“The mercies of God”!

And how are we freed from being conformed to this world?
Not by renewing our own minds (which men are tended towards), but rather “by the renewing OF” our minds (a work of the Word and Spirit of God); which then leads to the working out in us of the singular decreed will of God, which singular will is “good, acceptable, and perfect.”

And the command here is one toward humility before God, which can be genuinely and soberly practiced only in light of God’s graceful gifting of faith toward each one who has ever found it.

But by the grace of God I am what I am: and His grace which was bestowed upon me was not in vain; but I laboured more abundantly than they all: yet not I, but the grace of God which was with me.
1 Corinthians 15:10

Thought on Devotion

Man tends to operate (without saying it) upon this strange notion that his self-made religion is steadfast, reliable, and eternal; whereas relationships are only turbulent, sporadic, and tenuous. Yet the opposite is true with God. Relationship with God is only as turbulent, sporadic, or as tenuous as we ourselves make it.

He is faithful. What are we?

For God alone, O my soul, wait in silence, for my hope is from Him. He only is my rock and my salvation, my fortress; I shall not be shaken. On God rests my salvation and my glory; my mighty rock, my refuge is God. Trust in Him at all times, O people; pour out your heart before Him; God is a refuge for us. Selah
Psalm 62:5-8

“Come and Die”

As they were going along the road, someone said to Him, “I will follow you wherever you go.” And Jesus said to him, “Foxes have holes, and birds of the air have nests, but the Son of Man has nowhere to lay His head.”
Luke 9:57-58 (ESV)

Men look for their own sense of purpose; but God wants to take His own beyond this into walking in the lively substance of He who is the very purpose. Your hopes of success or earthly blessing will not get you through the onslaught of the Devil when he with heaven’s approval tears all your hopes and dreams into pieces. And then, poor soul, what will you do? How long will you shake your fist at God? Not even the prospect of the grave shall give you solace thereafter, though you wished it would; for you have dug it far too shallow.

“But though He cause grief, yet will He have compassion according to the multitude of His mercies.” (Lam 3:32) To be raised up most fully into the heavens, you must pass most fully through the blackness of death itself. The cross’s work is not being finished until it has begun finishing you. You must be being crucified into the Life which is deeper than a mere sense of your own purpose. You must walk through hell’s onslaught, through the terrors of death itself; holding fast your flame before the cold black stare of Satan’s nothingness. Your sense of purpose is only as good as your ability to keep it; but if you would go to deeper and higher places with God, His depths and heights will demand of you its demise: for the kingdom of God is where men and their own aspirations go to die.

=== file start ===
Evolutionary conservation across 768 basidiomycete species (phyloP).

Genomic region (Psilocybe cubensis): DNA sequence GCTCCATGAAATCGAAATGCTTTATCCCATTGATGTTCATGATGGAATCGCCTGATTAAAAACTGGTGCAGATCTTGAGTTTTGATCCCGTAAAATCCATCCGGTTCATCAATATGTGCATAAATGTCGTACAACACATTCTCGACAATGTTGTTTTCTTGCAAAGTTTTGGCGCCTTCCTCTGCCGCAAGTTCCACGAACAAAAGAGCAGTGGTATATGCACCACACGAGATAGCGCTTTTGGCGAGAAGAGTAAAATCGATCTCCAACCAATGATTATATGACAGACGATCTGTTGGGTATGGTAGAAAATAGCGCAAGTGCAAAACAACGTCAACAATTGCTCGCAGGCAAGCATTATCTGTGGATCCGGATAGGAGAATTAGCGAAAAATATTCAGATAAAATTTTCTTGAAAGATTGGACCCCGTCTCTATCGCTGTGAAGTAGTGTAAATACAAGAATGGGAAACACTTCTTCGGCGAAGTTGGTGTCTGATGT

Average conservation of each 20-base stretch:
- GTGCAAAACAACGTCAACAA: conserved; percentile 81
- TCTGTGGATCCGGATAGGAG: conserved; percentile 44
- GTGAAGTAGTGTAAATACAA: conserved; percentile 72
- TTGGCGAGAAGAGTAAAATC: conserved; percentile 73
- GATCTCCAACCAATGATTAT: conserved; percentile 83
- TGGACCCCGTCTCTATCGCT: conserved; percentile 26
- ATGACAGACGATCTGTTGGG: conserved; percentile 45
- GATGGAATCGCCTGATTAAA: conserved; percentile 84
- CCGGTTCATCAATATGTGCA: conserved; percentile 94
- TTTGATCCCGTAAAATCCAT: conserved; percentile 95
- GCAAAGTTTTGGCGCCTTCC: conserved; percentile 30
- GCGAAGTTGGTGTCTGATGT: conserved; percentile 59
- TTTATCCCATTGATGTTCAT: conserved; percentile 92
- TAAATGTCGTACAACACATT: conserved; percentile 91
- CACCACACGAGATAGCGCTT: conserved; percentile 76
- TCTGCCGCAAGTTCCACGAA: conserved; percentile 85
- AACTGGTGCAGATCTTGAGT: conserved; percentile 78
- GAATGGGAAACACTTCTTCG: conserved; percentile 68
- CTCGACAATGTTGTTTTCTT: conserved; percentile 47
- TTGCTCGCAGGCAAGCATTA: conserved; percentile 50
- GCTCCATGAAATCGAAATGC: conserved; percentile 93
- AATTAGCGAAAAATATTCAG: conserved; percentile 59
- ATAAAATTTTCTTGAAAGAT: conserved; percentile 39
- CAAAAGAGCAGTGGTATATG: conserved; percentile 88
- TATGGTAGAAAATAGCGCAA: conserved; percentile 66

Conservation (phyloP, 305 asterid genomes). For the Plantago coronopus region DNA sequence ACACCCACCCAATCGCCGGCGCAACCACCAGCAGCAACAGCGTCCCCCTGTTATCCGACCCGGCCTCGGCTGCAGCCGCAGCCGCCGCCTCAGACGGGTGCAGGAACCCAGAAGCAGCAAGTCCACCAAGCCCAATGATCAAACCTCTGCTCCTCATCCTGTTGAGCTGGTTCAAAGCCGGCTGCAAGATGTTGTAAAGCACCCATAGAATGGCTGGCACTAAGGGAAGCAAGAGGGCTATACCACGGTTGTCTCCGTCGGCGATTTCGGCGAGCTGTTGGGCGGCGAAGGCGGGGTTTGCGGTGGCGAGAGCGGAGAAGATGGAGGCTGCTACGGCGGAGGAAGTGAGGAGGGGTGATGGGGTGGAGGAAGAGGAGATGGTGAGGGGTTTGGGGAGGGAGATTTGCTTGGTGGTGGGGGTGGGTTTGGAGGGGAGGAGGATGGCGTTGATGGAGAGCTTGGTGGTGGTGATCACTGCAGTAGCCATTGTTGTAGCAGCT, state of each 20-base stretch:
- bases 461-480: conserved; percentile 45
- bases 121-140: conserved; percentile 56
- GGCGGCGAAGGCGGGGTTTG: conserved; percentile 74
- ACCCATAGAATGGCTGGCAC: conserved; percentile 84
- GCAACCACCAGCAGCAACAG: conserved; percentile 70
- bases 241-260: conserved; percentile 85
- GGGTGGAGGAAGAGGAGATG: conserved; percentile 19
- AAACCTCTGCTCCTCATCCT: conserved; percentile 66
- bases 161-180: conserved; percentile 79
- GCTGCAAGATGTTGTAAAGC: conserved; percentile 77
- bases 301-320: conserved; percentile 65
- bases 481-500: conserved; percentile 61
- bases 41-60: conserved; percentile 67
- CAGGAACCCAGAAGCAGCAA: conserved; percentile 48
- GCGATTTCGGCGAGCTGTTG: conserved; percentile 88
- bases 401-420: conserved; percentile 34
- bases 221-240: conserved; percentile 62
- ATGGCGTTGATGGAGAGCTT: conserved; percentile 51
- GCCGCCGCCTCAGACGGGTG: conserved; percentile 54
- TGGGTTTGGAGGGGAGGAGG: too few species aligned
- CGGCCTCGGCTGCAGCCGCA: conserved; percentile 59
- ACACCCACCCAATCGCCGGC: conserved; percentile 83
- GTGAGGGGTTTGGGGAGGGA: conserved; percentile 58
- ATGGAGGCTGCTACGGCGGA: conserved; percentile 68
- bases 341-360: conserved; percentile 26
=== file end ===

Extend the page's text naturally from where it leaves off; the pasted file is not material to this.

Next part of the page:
And He said to all, “If anyone would come after Me, let him deny himself and take up his cross daily and follow Me. For whoever would save his life will lose it, but whoever loses his life for My sake will save it.
Luke 9:23-24 (ESV)

God in Christ brings us into His purpose by bringing us beyond ourselves – if only we will allow His death to be ours in this life daily; so that His very Life might reign in us, and consequently, we in His Life. God Himself must become our only means to His only ends; our only vision and our only Hope beyond hope. If you have another plan, may God shatter it beyond repair! O, let nothing be of any use to us but the keeping of the presence of God with us! It costs absolutely everything else; but there is no other way. Only then are we no longer entrapped in this world by the selfishness of seeking our own things; only then are we sufficiently broken vessels to pour forth the sweet aroma of Christ’s work for the glory of God alone.

Obedience to God as the means of finding our own sense of purpose is idolatry. His ministration will not be mocked even by what men call “ministries.” But obedience to God because He is worthy is its own reward to the humble; for it is the power of God moving within a man beyond that man’s capabilities, and it is the Spirit of God unhindered even by a man’s most seemingly pious desires. It is the legacy of those who have counted all as loss; it is the result of men reaching the end of their own rope, and finally letting go.

There is nothing more embittering than the anguish of defeat and loss without purpose. But there is nothing sweeter to the soul than the continual repentance whose heavenly joy is birthed by God’s own hand through said anguish; which finds strength beyond strength in the admittance of defeat; whose purpose is wrapped up in the mystery of Godliness at the willing loss of all else.

Let this mind be in us, which was also in Christ Jesus.